the Arctic as frontier and ‘laboratory’ of international intelligence collection

Dr Pierluigi Salvati1

1University Of Naples Federico II, Naples, Italy

An old Inuit saying goes: «Only when the ice breaks will you truly know who is your friend and who is your enemy».

The Arctic has been warming faster than anywhere else on the planet: it is estimated that by 2020, about 50% of the ice pack will be dissolved, and between 2030 and 2050 the Arctic summers will be characterized by the total absence of ice. Therefore, the area will be soon revealing an estimated $17.2 trillion amount of fossil fuel resources trapped for eons, with further and easier access to the navigation routes.

For these reasons, the Arctic has become the crossroad of international espionage and the new frontier of the global confrontation between traditional (Russia, the U.S., Canada, Norway, Denmark) and new (the E.U., China) “polar” actors.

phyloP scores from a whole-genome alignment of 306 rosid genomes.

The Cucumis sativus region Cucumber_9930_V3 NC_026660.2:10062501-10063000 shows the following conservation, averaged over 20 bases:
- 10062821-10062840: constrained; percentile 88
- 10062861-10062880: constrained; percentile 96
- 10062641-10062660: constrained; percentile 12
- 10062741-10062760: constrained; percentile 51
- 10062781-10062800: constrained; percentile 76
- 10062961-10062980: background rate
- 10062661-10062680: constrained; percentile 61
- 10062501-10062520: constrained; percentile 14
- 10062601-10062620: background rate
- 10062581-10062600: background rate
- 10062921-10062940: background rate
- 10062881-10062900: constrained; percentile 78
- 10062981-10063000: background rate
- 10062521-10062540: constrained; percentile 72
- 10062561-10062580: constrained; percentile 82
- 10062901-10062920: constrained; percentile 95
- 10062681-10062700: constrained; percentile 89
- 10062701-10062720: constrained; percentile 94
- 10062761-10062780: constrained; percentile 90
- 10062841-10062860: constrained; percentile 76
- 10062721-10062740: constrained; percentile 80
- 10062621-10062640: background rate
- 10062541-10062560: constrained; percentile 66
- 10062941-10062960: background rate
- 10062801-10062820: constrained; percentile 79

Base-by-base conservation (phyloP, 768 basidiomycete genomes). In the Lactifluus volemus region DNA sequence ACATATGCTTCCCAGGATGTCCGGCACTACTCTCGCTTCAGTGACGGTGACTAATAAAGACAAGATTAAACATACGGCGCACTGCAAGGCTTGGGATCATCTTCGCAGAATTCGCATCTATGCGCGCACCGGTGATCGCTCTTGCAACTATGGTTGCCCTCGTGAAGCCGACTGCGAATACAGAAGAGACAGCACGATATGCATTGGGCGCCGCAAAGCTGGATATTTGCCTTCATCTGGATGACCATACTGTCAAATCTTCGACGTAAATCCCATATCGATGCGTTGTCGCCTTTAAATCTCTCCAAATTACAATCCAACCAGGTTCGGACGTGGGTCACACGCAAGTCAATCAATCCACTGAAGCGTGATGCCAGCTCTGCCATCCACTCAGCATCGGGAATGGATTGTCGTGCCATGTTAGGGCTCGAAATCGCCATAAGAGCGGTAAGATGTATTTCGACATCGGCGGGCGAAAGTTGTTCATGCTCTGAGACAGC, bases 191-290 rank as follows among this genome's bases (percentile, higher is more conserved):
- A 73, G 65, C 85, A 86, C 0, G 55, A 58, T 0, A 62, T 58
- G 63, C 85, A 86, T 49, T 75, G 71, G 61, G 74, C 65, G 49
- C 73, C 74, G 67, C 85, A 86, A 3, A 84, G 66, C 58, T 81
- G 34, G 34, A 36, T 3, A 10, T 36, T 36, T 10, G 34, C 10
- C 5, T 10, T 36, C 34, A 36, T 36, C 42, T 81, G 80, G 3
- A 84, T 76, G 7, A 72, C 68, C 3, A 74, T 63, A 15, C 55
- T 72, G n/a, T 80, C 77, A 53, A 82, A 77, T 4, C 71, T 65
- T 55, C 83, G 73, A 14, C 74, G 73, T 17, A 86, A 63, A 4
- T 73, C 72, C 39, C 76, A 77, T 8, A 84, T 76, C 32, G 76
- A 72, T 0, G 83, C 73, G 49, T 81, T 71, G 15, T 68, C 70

The present paper will start from the analysis of the legal regime applicable to the activities of intelligence collection in the Arctic, to be mainly found in the United Nations Convention on the Law of the Sea (UNCLOS), lacking an ‘Arctic Treaty’ ad modum of Antarctica. Then it will dwell on the recent developments mainly due to the increasing activism of new subjects that could lead to a substantial change.


JSD in International Law and Cultore della Materia (Honorary Fellow) at the University of Naples Federico II, my research topics mainly focus on intelligence collection and international law, cyber election meddling and principle of non-intervention.

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